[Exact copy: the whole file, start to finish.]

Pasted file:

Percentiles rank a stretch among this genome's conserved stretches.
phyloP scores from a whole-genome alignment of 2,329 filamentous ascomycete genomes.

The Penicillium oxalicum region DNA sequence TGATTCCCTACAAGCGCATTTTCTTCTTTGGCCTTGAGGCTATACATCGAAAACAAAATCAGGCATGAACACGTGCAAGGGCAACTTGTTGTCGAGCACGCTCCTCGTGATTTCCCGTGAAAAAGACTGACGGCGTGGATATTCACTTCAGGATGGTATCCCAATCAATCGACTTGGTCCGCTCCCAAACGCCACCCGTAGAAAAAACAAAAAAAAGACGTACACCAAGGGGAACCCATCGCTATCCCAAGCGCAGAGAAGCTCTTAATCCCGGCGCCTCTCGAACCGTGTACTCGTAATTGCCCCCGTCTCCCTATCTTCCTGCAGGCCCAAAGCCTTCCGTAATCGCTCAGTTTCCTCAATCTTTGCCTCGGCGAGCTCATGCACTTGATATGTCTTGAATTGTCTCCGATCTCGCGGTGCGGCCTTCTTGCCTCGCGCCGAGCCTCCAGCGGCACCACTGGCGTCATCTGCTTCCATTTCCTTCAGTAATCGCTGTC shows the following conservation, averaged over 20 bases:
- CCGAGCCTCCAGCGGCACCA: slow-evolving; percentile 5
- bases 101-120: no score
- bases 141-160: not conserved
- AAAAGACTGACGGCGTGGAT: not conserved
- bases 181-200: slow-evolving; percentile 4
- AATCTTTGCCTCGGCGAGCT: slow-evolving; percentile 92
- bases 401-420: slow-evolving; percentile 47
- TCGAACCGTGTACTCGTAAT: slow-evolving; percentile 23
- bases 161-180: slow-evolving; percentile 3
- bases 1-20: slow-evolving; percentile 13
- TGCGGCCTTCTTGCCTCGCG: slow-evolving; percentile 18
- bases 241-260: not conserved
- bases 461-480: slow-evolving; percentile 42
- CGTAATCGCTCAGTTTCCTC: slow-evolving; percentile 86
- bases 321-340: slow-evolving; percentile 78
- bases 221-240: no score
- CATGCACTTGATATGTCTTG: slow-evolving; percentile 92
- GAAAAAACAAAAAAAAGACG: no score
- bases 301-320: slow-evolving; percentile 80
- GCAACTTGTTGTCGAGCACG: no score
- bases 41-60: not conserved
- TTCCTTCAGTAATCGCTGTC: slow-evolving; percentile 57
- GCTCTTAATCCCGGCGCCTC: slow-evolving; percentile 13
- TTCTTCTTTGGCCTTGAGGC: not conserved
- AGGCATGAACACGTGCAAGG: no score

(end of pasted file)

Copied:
Percentiles rank a stretch among this genome's conserved stretches.
phyloP scores from a whole-genome alignment of 2,329 filamentous ascomycete genomes.

The Penicillium oxalicum region DNA sequence TGATTCCCTACAAGCGCATTTTCTTCTTTGGCCTTGAGGCTATACATCGAAAACAAAATCAGGCATGAACACGTGCAAGGGCAACTTGTTGTCGAGCACGCTCCTCGTGATTTCCCGTGAAAAAGACTGACGGCGTGGATATTCACTTCAGGATGGTATCCCAATCAATCGACTTGGTCCGCTCCCAAACGCCACCCGTAGAAAAAACAAAAAAAAGACGTACACCAAGGGGAACCCATCGCTATCCCAAGCGCAGAGAAGCTCTTAATCCCGGCGCCTCTCGAACCGTGTACTCGTAATTGCCCCCGTCTCCCTATCTTCCTGCAGGCCCAAAGCCTTCCGTAATCGCTCAGTTTCCTCAATCTTTGCCTCGGCGAGCTCATGCACTTGATATGTCTTGAATTGTCTCCGATCTCGCGGTGCGGCCTTCTTGCCTCGCGCCGAGCCTCCAGCGGCACCACTGGCGTCATCTGCTTCCATTTCCTTCAGTAATCGCTGTC shows the following conservation, averaged over 20 bases:
- CCGAGCCTCCAGCGGCACCA: slow-evolving; percentile 5
- bases 101-120: no score
- bases 141-160: not conserved
- AAAAGACTGACGGCGTGGAT: not conserved
- bases 181-200: slow-evolving; percentile 4
- AATCTTTGCCTCGGCGAGCT: slow-evolving; percentile 92
- bases 401-420: slow-evolving; percentile 47
- TCGAACCGTGTACTCGTAAT: slow-evolving; percentile 23
- bases 161-180: slow-evolving; percentile 3
- bases 1-20: slow-evolving; percentile 13
- TGCGGCCTTCTTGCCTCGCG: slow-evolving; percentile 18
- bases 241-260: not conserved
- bases 461-480: slow-evolving; percentile 42
- CGTAATCGCTCAGTTTCCTC: slow-evolving; percentile 86
- bases 321-340: slow-evolving; percentile 78
- bases 221-240: no score
- CATGCACTTGATATGTCTTG: slow-evolving; percentile 92
- GAAAAAACAAAAAAAAGACG: no score
- bases 301-320: slow-evolving; percentile 80
- GCAACTTGTTGTCGAGCACG: no score
- bases 41-60: not conserved
- TTCCTTCAGTAATCGCTGTC: slow-evolving; percentile 57
- GCTCTTAATCCCGGCGCCTC: slow-evolving; percentile 13
- TTCTTCTTTGGCCTTGAGGC: not conserved
- AGGCATGAACACGTGCAAGG: no score